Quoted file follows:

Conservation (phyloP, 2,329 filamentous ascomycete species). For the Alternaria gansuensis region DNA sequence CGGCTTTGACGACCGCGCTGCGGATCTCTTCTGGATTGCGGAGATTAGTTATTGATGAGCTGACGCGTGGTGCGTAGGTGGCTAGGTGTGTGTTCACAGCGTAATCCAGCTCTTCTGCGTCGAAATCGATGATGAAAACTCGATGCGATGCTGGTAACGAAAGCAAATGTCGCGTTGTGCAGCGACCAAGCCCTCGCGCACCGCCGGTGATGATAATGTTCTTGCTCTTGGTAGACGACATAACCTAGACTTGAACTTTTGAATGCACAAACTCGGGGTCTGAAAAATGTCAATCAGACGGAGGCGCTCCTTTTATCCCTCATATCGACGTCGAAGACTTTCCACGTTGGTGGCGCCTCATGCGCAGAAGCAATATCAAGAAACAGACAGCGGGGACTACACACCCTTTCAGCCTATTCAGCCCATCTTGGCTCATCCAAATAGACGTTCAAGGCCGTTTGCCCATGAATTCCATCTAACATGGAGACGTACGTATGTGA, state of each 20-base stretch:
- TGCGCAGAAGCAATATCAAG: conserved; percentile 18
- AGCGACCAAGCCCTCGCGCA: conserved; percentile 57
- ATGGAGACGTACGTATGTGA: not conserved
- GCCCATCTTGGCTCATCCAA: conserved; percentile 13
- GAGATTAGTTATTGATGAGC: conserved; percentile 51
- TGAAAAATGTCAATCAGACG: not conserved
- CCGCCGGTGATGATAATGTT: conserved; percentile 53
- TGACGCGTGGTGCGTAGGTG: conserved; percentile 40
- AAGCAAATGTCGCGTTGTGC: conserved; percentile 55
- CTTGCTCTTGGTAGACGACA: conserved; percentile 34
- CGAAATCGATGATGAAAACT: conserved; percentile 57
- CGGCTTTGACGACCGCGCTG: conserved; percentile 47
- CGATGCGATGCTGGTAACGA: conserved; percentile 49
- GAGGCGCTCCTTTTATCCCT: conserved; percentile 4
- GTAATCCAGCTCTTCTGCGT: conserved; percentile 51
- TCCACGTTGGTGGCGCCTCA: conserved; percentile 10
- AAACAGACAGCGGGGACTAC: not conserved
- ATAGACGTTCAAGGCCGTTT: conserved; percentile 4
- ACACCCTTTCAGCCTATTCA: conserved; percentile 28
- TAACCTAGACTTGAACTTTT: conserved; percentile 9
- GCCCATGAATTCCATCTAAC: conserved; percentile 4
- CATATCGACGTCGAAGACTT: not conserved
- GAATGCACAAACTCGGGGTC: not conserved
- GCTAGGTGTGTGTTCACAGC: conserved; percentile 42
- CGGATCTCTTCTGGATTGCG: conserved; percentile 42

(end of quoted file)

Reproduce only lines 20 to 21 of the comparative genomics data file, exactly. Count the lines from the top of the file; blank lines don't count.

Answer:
- ACACCCTTTCAGCCTATTCA: conserved; percentile 28
- TAACCTAGACTTGAACTTTT: conserved; percentile 9